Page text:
The term ‘Bobo’ – Bourgeois Bohemians (布波族 ‘bubo zu’ in Chinese) became widespread in China earlier in the last decade. Wang illustrates how this term was empty of solid social substance, since the Chinese society hardly consists of people who can truly fit into the ‘bobo’ definition. Yet as a marketing tool, ‘bubo zu’ was incorporated successfully in commercial campaigns and attracted many potential customers. Among the various ingredients of marketing, particularly in China, ‘imaginary lifestyle’ is an important spice. Certainly, some people might find these marketing themes pretentious and estranged, but when managed wisely they evidently bring about impressive revenues.

“You Don’t Understand the Post-90s,” marketing campaign by Li Ning Company Limited, which sells sportswear, toward the post-90s generation.

‘Linglei’ (‘a different kind’, ‘alternative’) is a newer expression that signifies young individualistic fashion. While the typical ‘linglei’ “representatives” are often cocky individuals with a colorful hair and a unique appearance, many common-looking Chinese are also intrigued by the ‘linglei’ fashion. This can be seen as another ‘imaginary concept’ that symbolizes certain lifestyles and values, more than a concrete social group. Even the terms ‘Post-80s’ or ‘Post-90s’ (Chinese born in the 1980s or 1990s) which clearly do represent existing groups, are excessively used in commercial campaigns and are coupled with certain values and behavioral patters that intensify the stereotypes attached to these groups. An interesting future study would be to see how the commercial sphere contributes to the perceived social distinctions between different age and social groups.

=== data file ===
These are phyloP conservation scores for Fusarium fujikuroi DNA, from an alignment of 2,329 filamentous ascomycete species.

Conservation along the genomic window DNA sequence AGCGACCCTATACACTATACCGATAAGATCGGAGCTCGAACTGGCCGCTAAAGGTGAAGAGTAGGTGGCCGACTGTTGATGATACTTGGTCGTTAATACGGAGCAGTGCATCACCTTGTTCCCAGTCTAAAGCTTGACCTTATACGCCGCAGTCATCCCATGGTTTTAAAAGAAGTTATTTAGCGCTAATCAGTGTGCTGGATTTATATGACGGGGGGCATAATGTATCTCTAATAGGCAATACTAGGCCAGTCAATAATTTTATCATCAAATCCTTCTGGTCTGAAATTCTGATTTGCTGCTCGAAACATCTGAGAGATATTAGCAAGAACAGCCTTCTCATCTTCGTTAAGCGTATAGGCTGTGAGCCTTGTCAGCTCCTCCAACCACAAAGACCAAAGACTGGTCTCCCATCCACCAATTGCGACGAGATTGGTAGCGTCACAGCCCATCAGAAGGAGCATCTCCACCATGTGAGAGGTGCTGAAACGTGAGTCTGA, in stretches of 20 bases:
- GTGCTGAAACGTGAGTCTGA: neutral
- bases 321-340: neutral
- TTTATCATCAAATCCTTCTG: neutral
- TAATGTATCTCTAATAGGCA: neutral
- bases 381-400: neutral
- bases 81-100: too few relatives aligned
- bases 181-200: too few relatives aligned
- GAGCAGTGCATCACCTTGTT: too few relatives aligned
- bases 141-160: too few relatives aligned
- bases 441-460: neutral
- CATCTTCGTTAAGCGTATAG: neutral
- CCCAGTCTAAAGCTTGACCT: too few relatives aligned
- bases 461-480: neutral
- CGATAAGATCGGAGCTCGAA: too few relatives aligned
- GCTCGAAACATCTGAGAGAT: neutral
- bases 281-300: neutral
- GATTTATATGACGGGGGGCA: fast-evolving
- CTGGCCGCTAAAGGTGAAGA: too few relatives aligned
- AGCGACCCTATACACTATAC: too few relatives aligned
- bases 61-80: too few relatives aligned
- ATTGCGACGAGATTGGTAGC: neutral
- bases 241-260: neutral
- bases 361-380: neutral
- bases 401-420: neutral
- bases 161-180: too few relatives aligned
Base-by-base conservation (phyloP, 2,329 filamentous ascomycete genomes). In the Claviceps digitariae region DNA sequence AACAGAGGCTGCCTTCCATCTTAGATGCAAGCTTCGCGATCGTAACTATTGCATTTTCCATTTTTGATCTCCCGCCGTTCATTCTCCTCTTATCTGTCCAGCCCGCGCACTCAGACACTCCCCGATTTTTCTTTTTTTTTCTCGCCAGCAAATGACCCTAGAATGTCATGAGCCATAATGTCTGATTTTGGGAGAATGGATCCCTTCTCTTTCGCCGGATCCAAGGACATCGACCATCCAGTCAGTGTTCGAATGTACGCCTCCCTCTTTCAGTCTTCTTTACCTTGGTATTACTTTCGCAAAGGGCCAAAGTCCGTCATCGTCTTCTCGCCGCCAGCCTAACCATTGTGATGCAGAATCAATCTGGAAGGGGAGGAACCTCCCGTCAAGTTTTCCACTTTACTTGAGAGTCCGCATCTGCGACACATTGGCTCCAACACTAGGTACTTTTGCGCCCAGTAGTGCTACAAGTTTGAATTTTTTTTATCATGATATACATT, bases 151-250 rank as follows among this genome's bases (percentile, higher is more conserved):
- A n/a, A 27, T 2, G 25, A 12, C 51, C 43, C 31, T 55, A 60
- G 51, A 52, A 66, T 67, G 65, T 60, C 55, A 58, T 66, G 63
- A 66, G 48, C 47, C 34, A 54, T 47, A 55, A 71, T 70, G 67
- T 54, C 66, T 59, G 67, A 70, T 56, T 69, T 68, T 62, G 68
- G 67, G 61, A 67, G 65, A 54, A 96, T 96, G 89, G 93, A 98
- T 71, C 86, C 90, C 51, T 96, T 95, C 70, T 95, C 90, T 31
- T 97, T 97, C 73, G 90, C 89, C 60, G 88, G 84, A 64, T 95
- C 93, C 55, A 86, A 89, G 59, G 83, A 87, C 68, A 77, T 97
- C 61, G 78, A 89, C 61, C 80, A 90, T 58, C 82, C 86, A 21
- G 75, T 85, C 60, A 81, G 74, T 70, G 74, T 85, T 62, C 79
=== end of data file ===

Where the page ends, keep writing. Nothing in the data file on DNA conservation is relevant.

Another ‘attractive’ aspect introduced by marketing campaigns is the element of a foreign or Western culture. In his study of the popularity of McDonalds in China, Yan Yunxiang found out that customers considered the ‘scientific cooking methods’, ‘the motifs of American culture’ (in the design, service, etc) and hygiene as important advantages of the chain. Even though the Chinese culture is known for its culinary variety, standardized-industrial food has an appeal to many youngsters who wish to feel ‘closer’ to foreign cultures. Although the fast-food substance itself is hardly the most nutritious meal available in the market, the ambience and values are key factors that invite customers to ‘participate’ in a ‘foreign lifestyle’.

U.S.A California Beef Noodle King Restaurant